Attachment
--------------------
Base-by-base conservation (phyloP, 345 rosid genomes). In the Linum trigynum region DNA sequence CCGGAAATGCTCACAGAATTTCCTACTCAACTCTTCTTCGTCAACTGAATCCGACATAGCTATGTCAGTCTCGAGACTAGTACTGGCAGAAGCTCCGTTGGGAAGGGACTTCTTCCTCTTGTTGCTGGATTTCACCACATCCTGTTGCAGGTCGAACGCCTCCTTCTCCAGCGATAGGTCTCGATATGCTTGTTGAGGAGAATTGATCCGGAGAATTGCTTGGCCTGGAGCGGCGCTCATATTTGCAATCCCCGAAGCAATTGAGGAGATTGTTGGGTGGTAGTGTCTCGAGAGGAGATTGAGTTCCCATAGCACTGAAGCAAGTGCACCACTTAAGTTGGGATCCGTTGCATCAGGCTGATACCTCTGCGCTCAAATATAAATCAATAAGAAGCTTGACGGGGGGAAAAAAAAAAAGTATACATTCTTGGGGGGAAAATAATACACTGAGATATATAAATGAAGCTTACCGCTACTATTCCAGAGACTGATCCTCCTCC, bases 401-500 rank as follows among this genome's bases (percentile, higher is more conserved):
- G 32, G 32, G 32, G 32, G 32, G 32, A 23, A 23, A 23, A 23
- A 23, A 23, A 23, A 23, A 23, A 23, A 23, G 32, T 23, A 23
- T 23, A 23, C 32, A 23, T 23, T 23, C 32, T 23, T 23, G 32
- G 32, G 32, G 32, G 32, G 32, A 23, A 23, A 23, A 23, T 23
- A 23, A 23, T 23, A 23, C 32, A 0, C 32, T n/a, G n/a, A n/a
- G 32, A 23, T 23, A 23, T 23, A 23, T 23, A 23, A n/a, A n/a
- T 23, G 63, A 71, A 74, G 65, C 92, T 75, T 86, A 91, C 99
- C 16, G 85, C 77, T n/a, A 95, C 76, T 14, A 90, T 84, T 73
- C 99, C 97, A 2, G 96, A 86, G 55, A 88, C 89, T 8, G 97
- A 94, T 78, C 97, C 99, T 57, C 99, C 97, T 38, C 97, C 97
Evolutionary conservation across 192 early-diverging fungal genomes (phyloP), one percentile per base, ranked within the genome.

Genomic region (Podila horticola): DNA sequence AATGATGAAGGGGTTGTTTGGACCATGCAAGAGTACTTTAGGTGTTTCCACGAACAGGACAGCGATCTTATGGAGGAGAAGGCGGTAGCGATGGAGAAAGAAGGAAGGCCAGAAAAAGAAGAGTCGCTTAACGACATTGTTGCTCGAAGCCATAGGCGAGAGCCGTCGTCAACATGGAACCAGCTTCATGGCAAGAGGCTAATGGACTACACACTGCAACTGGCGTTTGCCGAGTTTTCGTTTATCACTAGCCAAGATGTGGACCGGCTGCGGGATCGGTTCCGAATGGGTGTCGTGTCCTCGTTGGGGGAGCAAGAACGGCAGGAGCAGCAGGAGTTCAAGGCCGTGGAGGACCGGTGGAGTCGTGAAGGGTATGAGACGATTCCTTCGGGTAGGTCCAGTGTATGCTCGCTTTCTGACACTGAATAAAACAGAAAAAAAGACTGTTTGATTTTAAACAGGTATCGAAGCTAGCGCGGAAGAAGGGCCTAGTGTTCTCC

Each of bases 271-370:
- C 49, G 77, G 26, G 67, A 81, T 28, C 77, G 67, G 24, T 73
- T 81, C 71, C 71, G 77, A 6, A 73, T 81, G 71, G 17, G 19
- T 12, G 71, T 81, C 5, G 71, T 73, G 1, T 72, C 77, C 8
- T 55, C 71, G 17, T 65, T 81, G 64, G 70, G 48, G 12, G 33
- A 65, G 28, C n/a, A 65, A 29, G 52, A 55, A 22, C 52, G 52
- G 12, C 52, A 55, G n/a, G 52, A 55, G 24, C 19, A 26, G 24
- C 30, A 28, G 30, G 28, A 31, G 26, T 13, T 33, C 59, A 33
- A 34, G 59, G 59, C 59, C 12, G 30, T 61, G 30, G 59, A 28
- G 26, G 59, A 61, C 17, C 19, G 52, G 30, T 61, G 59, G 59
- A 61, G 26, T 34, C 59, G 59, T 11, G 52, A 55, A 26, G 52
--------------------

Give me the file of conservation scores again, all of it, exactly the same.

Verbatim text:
Base-by-base conservation (phyloP, 345 rosid genomes). In the Linum trigynum region DNA sequence CCGGAAATGCTCACAGAATTTCCTACTCAACTCTTCTTCGTCAACTGAATCCGACATAGCTATGTCAGTCTCGAGACTAGTACTGGCAGAAGCTCCGTTGGGAAGGGACTTCTTCCTCTTGTTGCTGGATTTCACCACATCCTGTTGCAGGTCGAACGCCTCCTTCTCCAGCGATAGGTCTCGATATGCTTGTTGAGGAGAATTGATCCGGAGAATTGCTTGGCCTGGAGCGGCGCTCATATTTGCAATCCCCGAAGCAATTGAGGAGATTGTTGGGTGGTAGTGTCTCGAGAGGAGATTGAGTTCCCATAGCACTGAAGCAAGTGCACCACTTAAGTTGGGATCCGTTGCATCAGGCTGATACCTCTGCGCTCAAATATAAATCAATAAGAAGCTTGACGGGGGGAAAAAAAAAAAGTATACATTCTTGGGGGGAAAATAATACACTGAGATATATAAATGAAGCTTACCGCTACTATTCCAGAGACTGATCCTCCTCC, bases 401-500 rank as follows among this genome's bases (percentile, higher is more conserved):
- G 32, G 32, G 32, G 32, G 32, G 32, A 23, A 23, A 23, A 23
- A 23, A 23, A 23, A 23, A 23, A 23, A 23, G 32, T 23, A 23
- T 23, A 23, C 32, A 23, T 23, T 23, C 32, T 23, T 23, G 32
- G 32, G 32, G 32, G 32, G 32, A 23, A 23, A 23, A 23, T 23
- A 23, A 23, T 23, A 23, C 32, A 0, C 32, T n/a, G n/a, A n/a
- G 32, A 23, T 23, A 23, T 23, A 23, T 23, A 23, A n/a, A n/a
- T 23, G 63, A 71, A 74, G 65, C 92, T 75, T 86, A 91, C 99
- C 16, G 85, C 77, T n/a, A 95, C 76, T 14, A 90, T 84, T 73
- C 99, C 97, A 2, G 96, A 86, G 55, A 88, C 89, T 8, G 97
- A 94, T 78, C 97, C 99, T 57, C 99, C 97, T 38, C 97, C 97
Evolutionary conservation across 192 early-diverging fungal genomes (phyloP), one percentile per base, ranked within the genome.

Genomic region (Podila horticola): DNA sequence AATGATGAAGGGGTTGTTTGGACCATGCAAGAGTACTTTAGGTGTTTCCACGAACAGGACAGCGATCTTATGGAGGAGAAGGCGGTAGCGATGGAGAAAGAAGGAAGGCCAGAAAAAGAAGAGTCGCTTAACGACATTGTTGCTCGAAGCCATAGGCGAGAGCCGTCGTCAACATGGAACCAGCTTCATGGCAAGAGGCTAATGGACTACACACTGCAACTGGCGTTTGCCGAGTTTTCGTTTATCACTAGCCAAGATGTGGACCGGCTGCGGGATCGGTTCCGAATGGGTGTCGTGTCCTCGTTGGGGGAGCAAGAACGGCAGGAGCAGCAGGAGTTCAAGGCCGTGGAGGACCGGTGGAGTCGTGAAGGGTATGAGACGATTCCTTCGGGTAGGTCCAGTGTATGCTCGCTTTCTGACACTGAATAAAACAGAAAAAAAGACTGTTTGATTTTAAACAGGTATCGAAGCTAGCGCGGAAGAAGGGCCTAGTGTTCTCC

Each of bases 271-370:
- C 49, G 77, G 26, G 67, A 81, T 28, C 77, G 67, G 24, T 73
- T 81, C 71, C 71, G 77, A 6, A 73, T 81, G 71, G 17, G 19
- T 12, G 71, T 81, C 5, G 71, T 73, G 1, T 72, C 77, C 8
- T 55, C 71, G 17, T 65, T 81, G 64, G 70, G 48, G 12, G 33
- A 65, G 28, C n/a, A 65, A 29, G 52, A 55, A 22, C 52, G 52
- G 12, C 52, A 55, G n/a, G 52, A 55, G 24, C 19, A 26, G 24
- C 30, A 28, G 30, G 28, A 31, G 26, T 13, T 33, C 59, A 33
- A 34, G 59, G 59, C 59, C 12, G 30, T 61, G 30, G 59, A 28
- G 26, G 59, A 61, C 17, C 19, G 52, G 30, T 61, G 59, G 59
- A 61, G 26, T 34, C 59, G 59, T 11, G 52, A 55, A 26, G 52